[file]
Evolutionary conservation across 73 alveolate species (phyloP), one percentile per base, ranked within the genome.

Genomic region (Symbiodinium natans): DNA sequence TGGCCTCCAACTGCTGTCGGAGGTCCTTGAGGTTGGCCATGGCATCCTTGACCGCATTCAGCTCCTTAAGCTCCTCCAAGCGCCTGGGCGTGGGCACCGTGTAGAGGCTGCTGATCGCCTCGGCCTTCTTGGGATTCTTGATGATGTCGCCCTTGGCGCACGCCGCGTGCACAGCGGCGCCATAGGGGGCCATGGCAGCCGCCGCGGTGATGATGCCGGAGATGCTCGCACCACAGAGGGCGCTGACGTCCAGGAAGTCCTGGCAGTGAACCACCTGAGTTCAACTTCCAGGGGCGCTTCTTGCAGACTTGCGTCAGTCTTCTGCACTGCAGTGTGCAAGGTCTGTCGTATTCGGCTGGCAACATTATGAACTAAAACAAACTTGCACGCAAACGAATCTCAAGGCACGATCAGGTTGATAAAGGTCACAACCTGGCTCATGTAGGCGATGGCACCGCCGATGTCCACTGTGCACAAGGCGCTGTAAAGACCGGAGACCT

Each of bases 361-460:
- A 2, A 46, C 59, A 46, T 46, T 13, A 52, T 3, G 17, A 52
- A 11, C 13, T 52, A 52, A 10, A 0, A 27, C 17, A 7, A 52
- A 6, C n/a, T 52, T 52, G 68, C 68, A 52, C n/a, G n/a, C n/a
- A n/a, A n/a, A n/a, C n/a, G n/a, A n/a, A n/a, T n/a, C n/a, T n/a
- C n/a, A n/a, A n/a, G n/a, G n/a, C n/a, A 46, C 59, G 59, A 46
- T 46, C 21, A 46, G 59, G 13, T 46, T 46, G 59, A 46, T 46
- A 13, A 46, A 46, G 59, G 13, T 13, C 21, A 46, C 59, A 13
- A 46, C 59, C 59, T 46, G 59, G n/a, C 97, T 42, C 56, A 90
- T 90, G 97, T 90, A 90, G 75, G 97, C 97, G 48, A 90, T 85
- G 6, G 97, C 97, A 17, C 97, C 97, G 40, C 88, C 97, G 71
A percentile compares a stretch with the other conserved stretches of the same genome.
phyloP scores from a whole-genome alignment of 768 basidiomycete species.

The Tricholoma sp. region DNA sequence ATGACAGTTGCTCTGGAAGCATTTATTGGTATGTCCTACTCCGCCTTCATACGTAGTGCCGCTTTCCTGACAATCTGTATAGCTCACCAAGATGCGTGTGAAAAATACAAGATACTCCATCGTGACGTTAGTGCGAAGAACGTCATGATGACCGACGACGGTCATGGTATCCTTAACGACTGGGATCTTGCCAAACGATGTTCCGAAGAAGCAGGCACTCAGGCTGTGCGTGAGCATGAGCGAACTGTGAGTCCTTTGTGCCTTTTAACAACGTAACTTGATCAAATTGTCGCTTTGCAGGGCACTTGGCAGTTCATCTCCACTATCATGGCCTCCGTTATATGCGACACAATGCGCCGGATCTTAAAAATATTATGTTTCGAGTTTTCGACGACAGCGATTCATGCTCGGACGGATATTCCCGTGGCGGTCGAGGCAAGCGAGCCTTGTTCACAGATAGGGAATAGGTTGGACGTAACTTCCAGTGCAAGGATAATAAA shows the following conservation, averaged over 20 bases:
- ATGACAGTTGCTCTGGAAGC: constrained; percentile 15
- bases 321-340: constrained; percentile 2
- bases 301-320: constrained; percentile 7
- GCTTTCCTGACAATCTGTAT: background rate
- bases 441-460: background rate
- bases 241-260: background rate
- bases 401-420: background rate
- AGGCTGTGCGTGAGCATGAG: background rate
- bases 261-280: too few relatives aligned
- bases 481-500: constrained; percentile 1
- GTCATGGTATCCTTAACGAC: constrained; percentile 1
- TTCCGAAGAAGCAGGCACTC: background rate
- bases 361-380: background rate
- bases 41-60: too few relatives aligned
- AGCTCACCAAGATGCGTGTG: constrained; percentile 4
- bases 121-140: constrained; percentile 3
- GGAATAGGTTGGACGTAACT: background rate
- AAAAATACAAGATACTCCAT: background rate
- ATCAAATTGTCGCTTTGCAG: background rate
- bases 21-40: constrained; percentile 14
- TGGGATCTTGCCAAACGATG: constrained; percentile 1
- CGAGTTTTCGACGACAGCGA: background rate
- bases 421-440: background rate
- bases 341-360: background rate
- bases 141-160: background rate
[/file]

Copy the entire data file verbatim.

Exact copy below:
Evolutionary conservation across 73 alveolate species (phyloP), one percentile per base, ranked within the genome.

Genomic region (Symbiodinium natans): DNA sequence TGGCCTCCAACTGCTGTCGGAGGTCCTTGAGGTTGGCCATGGCATCCTTGACCGCATTCAGCTCCTTAAGCTCCTCCAAGCGCCTGGGCGTGGGCACCGTGTAGAGGCTGCTGATCGCCTCGGCCTTCTTGGGATTCTTGATGATGTCGCCCTTGGCGCACGCCGCGTGCACAGCGGCGCCATAGGGGGCCATGGCAGCCGCCGCGGTGATGATGCCGGAGATGCTCGCACCACAGAGGGCGCTGACGTCCAGGAAGTCCTGGCAGTGAACCACCTGAGTTCAACTTCCAGGGGCGCTTCTTGCAGACTTGCGTCAGTCTTCTGCACTGCAGTGTGCAAGGTCTGTCGTATTCGGCTGGCAACATTATGAACTAAAACAAACTTGCACGCAAACGAATCTCAAGGCACGATCAGGTTGATAAAGGTCACAACCTGGCTCATGTAGGCGATGGCACCGCCGATGTCCACTGTGCACAAGGCGCTGTAAAGACCGGAGACCT

Each of bases 361-460:
- A 2, A 46, C 59, A 46, T 46, T 13, A 52, T 3, G 17, A 52
- A 11, C 13, T 52, A 52, A 10, A 0, A 27, C 17, A 7, A 52
- A 6, C n/a, T 52, T 52, G 68, C 68, A 52, C n/a, G n/a, C n/a
- A n/a, A n/a, A n/a, C n/a, G n/a, A n/a, A n/a, T n/a, C n/a, T n/a
- C n/a, A n/a, A n/a, G n/a, G n/a, C n/a, A 46, C 59, G 59, A 46
- T 46, C 21, A 46, G 59, G 13, T 46, T 46, G 59, A 46, T 46
- A 13, A 46, A 46, G 59, G 13, T 13, C 21, A 46, C 59, A 13
- A 46, C 59, C 59, T 46, G 59, G n/a, C 97, T 42, C 56, A 90
- T 90, G 97, T 90, A 90, G 75, G 97, C 97, G 48, A 90, T 85
- G 6, G 97, C 97, A 17, C 97, C 97, G 40, C 88, C 97, G 71
A percentile compares a stretch with the other conserved stretches of the same genome.
phyloP scores from a whole-genome alignment of 768 basidiomycete species.

The Tricholoma sp. region DNA sequence ATGACAGTTGCTCTGGAAGCATTTATTGGTATGTCCTACTCCGCCTTCATACGTAGTGCCGCTTTCCTGACAATCTGTATAGCTCACCAAGATGCGTGTGAAAAATACAAGATACTCCATCGTGACGTTAGTGCGAAGAACGTCATGATGACCGACGACGGTCATGGTATCCTTAACGACTGGGATCTTGCCAAACGATGTTCCGAAGAAGCAGGCACTCAGGCTGTGCGTGAGCATGAGCGAACTGTGAGTCCTTTGTGCCTTTTAACAACGTAACTTGATCAAATTGTCGCTTTGCAGGGCACTTGGCAGTTCATCTCCACTATCATGGCCTCCGTTATATGCGACACAATGCGCCGGATCTTAAAAATATTATGTTTCGAGTTTTCGACGACAGCGATTCATGCTCGGACGGATATTCCCGTGGCGGTCGAGGCAAGCGAGCCTTGTTCACAGATAGGGAATAGGTTGGACGTAACTTCCAGTGCAAGGATAATAAA shows the following conservation, averaged over 20 bases:
- ATGACAGTTGCTCTGGAAGC: constrained; percentile 15
- bases 321-340: constrained; percentile 2
- bases 301-320: constrained; percentile 7
- GCTTTCCTGACAATCTGTAT: background rate
- bases 441-460: background rate
- bases 241-260: background rate
- bases 401-420: background rate
- AGGCTGTGCGTGAGCATGAG: background rate
- bases 261-280: too few relatives aligned
- bases 481-500: constrained; percentile 1
- GTCATGGTATCCTTAACGAC: constrained; percentile 1
- TTCCGAAGAAGCAGGCACTC: background rate
- bases 361-380: background rate
- bases 41-60: too few relatives aligned
- AGCTCACCAAGATGCGTGTG: constrained; percentile 4
- bases 121-140: constrained; percentile 3
- GGAATAGGTTGGACGTAACT: background rate
- AAAAATACAAGATACTCCAT: background rate
- ATCAAATTGTCGCTTTGCAG: background rate
- bases 21-40: constrained; percentile 14
- TGGGATCTTGCCAAACGATG: constrained; percentile 1
- CGAGTTTTCGACGACAGCGA: background rate
- bases 421-440: background rate
- bases 341-360: background rate
- bases 141-160: background rate